So how do you make fun of the Democrats? Wait, let me amend that. How do you intelligently make fun of the Democrats? I've heard most of the jokes, "cowards," "bumbling," "corrupt," "immoral." But lets face it, there was one party composed of draft dodgers, one who let Iraq fall into a civil war, North Korea to get a nuclear bomb, and watch an American city wash away, one party that was funded by a massive bribery campaign, one party that protected a pedophile because they were worried about losing his seat in congress,

and it wasn't the Democrats.

So what CAN we make fun of the Democrats for? Or should we let history decide?

Friday, November 10, 2006

Not to Sound Ungracious, or Anything...

On Tuesday, I posted about how happy I was that two of my favorite characters, who have never met despite having linked origin stories, were going to fight for the first time, written by one of my favorite writers. And I got linked to by When Fangirls Attack.

Which is great (sweet, sweet hit count), but honestly surprised me. Usually, I know when a post is going to get linked to, sometimes I practically beg to get linked to, but this was just me squeeing over a possibly Apokoliptian rumble. In retrospect, I should have expected it, because, after all, Big Barda, Knockout, and Gail Simone are all women. In comics.

Which meets the technical definition of an on-topic post, of course, but not, as I understood it, the grander vision. It wasn't really a post about "women in comics." It was more a post about a writer and characters who happened to be women. (I didn't even make my Secret Six joke that if Simone was writing about superpowered redheads fighting, they almost certainly were going to be fighting in the nude.)

Is this good? That's an honest question. Is it good to emphasize the mere presense of women in comics? I mean, it bugs me when people call Simone "one of the best female writers." No, she's just one of the best writers, no qualifier. This isn't the same thing, I know, but...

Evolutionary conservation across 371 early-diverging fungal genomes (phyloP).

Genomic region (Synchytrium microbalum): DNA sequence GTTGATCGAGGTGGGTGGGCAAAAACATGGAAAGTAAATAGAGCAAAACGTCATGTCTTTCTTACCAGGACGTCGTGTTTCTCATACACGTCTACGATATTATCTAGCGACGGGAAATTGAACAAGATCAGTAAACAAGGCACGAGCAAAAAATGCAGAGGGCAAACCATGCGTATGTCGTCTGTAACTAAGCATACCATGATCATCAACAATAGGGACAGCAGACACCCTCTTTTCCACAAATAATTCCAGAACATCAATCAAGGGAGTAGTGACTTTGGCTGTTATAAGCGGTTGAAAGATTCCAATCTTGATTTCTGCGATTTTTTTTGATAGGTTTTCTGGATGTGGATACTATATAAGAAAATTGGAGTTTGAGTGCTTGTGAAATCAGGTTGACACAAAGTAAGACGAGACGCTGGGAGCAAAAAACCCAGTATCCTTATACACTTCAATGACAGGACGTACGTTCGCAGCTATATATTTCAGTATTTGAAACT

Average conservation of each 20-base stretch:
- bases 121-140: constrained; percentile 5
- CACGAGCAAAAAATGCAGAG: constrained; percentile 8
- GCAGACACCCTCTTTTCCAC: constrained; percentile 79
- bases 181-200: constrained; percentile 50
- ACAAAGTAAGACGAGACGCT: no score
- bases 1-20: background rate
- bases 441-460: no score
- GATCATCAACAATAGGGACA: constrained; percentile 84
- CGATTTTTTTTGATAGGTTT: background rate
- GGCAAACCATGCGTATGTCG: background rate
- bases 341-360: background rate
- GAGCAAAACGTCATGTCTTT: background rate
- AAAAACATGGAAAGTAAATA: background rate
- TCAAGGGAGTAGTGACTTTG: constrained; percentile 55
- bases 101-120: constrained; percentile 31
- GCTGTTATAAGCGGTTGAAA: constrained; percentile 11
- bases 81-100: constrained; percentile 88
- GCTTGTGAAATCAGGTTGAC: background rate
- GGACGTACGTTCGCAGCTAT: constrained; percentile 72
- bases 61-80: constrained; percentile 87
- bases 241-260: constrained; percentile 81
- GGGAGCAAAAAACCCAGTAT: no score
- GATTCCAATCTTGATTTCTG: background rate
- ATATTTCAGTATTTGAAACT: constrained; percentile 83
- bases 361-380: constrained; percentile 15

Was it because it was all women? I post about the Justice League all the time, which includes a woman or two, but that doesn't usually get linked. If Mark Waid was going to write the proposed Barda v. Knockout brawl, or if it was going to be Orion vs. Knockout instead, would it still have gotten linked?

Or was it just that Ragnell liked the post and wanted more people to read it? (which would be TOTALLY COOL!)

Anyway, the point of this post was that I really like When Fangirls Attack, I like the writers behind When Fangirls Attack, and I LOVE getting linked to by When Fangirls Attack, but I was kind of curious about what gets linked and what doesn't, sometimes.

And to guarantee that this post gets linked to as well, here's the ickiest daddy/daughter relationships found outside of Cinyras and Myrrha, courtesy of John Rogers, who's totally a comics writer now, so it counts.

Thursday, November 09, 2006

Thursday Afternoon Recommendation

If the Question was one of the greatest beneficiaries of Hypertime, his Charlton cohort Captain Atom was one of its greater victims. While new versions layered interesting characteristics and interpretations onto Vic Sage, the same versions stripped whatever was interesting about Nathanial Adam away. DC already had a nuclear powered accident survivor by the time Captain Atom was introduced, as well as military men turned weapons of mass destruction, and soldiers from another era trapped in the present. And once it was clear how he wasn't like those people, he became defined by only one aspect, and, as Dave Campbell points out, it's not a very compelling one: